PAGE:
About This Website
This website has a dual purpose. First, it is intended to share with all my astronomical friends what I am doing at Jupiter Ridge Observatory and share astronomical images (just as many of you do as well). Secondly the site tries to explain those activities and images in ways that will, hopefully, are entertaining and educational to my non-astronomy friends as well.
If you find this site to be interesting why not subscribe to it? There is a sign up box at the bottom of each page. In April and May 2012 I plan a number of updates to get the site populated. After than I suspect I will update the site a couple of times a month. You can, of course unsubscribe at any time.
A Note About the Images
You will see many astronomical images on this website. Many of them are modified to fit the needs of displaying on a web page. Often you will see instructions to “click here for a full-sized image”. When you click on that image you will get a larger. On some browsers you can click that large image a second time and zoom into it and see the image in its native original size (over 3000 pixels wide) as recorded by the QSI CCD camera. On other browers you can expand the image with your fingers. This is a great way to study the unmodified-for-web-presetation image. Depending on your browser and screen display size you may need to use scroll bars to move around the very large image.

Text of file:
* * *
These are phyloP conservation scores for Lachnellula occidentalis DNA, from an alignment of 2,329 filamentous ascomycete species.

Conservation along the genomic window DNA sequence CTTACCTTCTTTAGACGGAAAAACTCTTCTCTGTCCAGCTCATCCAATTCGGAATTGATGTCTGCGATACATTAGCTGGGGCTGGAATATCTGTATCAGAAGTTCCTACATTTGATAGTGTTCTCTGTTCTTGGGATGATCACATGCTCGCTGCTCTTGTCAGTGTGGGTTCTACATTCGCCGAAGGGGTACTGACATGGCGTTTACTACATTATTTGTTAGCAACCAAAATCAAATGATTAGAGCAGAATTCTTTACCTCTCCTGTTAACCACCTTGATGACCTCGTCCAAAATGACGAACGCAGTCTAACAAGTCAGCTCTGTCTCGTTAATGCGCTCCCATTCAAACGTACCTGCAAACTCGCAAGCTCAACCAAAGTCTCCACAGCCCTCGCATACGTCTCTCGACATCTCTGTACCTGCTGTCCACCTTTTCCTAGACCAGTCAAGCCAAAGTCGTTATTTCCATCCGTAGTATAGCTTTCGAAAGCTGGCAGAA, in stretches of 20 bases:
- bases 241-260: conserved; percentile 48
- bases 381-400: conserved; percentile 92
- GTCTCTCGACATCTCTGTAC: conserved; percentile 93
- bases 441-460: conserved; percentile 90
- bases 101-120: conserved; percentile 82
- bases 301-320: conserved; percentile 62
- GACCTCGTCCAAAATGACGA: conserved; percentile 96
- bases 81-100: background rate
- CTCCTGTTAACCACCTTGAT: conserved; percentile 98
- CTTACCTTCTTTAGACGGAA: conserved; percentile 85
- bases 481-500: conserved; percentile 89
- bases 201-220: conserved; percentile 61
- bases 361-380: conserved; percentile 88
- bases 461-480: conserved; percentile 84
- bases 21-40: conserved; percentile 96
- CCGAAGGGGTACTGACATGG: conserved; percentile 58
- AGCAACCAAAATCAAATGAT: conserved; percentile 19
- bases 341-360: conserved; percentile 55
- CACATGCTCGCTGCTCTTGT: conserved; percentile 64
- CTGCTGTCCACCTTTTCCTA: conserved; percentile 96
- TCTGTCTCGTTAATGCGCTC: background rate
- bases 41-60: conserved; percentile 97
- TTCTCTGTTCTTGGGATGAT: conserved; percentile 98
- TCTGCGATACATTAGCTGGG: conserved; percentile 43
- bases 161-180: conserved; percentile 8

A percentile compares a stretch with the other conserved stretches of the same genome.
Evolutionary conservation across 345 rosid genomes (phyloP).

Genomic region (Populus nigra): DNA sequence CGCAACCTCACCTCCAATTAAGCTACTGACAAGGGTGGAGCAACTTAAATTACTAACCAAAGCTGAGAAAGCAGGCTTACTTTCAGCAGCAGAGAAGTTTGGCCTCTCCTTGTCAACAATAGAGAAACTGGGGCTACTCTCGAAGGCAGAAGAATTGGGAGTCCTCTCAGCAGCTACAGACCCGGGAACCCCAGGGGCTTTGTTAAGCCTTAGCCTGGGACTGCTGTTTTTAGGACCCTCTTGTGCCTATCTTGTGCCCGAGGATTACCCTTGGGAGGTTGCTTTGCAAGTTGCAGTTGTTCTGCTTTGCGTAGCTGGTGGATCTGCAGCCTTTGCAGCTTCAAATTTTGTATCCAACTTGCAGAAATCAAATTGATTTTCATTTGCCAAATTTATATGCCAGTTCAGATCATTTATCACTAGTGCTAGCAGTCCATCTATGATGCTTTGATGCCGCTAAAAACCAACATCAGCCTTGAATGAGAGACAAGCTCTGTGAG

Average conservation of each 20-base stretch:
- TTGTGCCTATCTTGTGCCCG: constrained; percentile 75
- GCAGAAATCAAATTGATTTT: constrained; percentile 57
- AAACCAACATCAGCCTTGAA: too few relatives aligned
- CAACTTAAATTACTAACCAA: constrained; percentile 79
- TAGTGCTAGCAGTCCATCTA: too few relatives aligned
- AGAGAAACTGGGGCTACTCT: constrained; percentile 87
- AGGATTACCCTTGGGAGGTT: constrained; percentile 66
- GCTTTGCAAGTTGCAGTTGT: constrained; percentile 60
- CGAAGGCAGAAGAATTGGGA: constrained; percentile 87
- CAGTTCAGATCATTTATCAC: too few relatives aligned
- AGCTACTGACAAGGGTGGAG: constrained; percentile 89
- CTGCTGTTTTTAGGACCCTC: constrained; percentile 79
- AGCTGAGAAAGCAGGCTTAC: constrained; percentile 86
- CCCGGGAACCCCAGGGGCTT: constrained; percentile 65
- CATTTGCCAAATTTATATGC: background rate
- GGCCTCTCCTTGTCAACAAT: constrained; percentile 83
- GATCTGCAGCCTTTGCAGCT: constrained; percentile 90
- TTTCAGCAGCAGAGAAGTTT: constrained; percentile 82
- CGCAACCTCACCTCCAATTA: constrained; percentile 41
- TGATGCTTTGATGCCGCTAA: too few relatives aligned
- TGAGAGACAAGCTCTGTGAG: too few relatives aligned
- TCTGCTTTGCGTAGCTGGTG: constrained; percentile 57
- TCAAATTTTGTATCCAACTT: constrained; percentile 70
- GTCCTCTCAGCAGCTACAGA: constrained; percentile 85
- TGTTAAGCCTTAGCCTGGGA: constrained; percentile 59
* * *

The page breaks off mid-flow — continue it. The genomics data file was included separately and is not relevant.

About Jupiter Ridge Observatory
This site is about activities at Jupiter Ridge Observatory (JRO). JRO is located at the Orange County Astronomers deep sky observing site near Anza, CA, some 12 miles NE of Palomar Mountain, home of the world-famous Palomar Observatory. The main observing instrument is a 14″ Celestron EdgeHD Telescope. The main imaging device is a QSI 583 CCD Camera. Wide field imaging is accomplished with a Hyperstar lens mounted at the top end of the telescope producing a wide 1.4 degree field of view ( FOV) and a fast f/1.9 system that will reach down to a very faint 17th magnitude in 15 seconds.